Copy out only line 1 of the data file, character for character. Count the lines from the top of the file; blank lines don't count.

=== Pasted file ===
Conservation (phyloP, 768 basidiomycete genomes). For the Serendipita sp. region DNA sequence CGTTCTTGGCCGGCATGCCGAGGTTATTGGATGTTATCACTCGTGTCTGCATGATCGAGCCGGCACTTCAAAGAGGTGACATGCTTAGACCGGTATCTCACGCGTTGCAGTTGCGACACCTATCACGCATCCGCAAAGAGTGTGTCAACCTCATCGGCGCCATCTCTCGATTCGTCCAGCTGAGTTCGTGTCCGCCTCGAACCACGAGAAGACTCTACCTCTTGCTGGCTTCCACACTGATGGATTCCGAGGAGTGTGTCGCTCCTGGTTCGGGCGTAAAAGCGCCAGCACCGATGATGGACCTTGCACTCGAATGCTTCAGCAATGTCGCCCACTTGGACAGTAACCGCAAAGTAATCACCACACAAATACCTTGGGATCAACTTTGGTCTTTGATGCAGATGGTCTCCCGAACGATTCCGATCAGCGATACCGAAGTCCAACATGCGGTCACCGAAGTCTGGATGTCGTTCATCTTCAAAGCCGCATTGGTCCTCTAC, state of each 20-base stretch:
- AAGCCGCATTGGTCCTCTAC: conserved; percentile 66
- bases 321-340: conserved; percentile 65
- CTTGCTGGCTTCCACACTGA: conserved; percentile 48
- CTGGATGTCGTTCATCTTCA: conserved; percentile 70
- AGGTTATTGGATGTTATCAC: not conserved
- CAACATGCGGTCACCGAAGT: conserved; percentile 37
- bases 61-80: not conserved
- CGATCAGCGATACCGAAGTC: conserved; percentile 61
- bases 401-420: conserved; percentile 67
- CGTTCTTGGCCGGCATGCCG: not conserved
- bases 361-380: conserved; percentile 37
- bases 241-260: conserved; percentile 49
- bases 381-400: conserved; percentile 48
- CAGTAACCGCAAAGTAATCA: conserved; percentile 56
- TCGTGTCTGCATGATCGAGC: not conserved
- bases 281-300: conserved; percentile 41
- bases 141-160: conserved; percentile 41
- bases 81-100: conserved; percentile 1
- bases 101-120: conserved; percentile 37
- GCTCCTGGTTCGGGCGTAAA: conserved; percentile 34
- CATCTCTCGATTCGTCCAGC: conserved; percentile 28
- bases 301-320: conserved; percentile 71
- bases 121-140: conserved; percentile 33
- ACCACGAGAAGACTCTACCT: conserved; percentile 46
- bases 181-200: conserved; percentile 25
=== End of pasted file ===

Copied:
Conservation (phyloP, 768 basidiomycete genomes). For the Serendipita sp. region DNA sequence CGTTCTTGGCCGGCATGCCGAGGTTATTGGATGTTATCACTCGTGTCTGCATGATCGAGCCGGCACTTCAAAGAGGTGACATGCTTAGACCGGTATCTCACGCGTTGCAGTTGCGACACCTATCACGCATCCGCAAAGAGTGTGTCAACCTCATCGGCGCCATCTCTCGATTCGTCCAGCTGAGTTCGTGTCCGCCTCGAACCACGAGAAGACTCTACCTCTTGCTGGCTTCCACACTGATGGATTCCGAGGAGTGTGTCGCTCCTGGTTCGGGCGTAAAAGCGCCAGCACCGATGATGGACCTTGCACTCGAATGCTTCAGCAATGTCGCCCACTTGGACAGTAACCGCAAAGTAATCACCACACAAATACCTTGGGATCAACTTTGGTCTTTGATGCAGATGGTCTCCCGAACGATTCCGATCAGCGATACCGAAGTCCAACATGCGGTCACCGAAGTCTGGATGTCGTTCATCTTCAAAGCCGCATTGGTCCTCTAC, state of each 20-base stretch: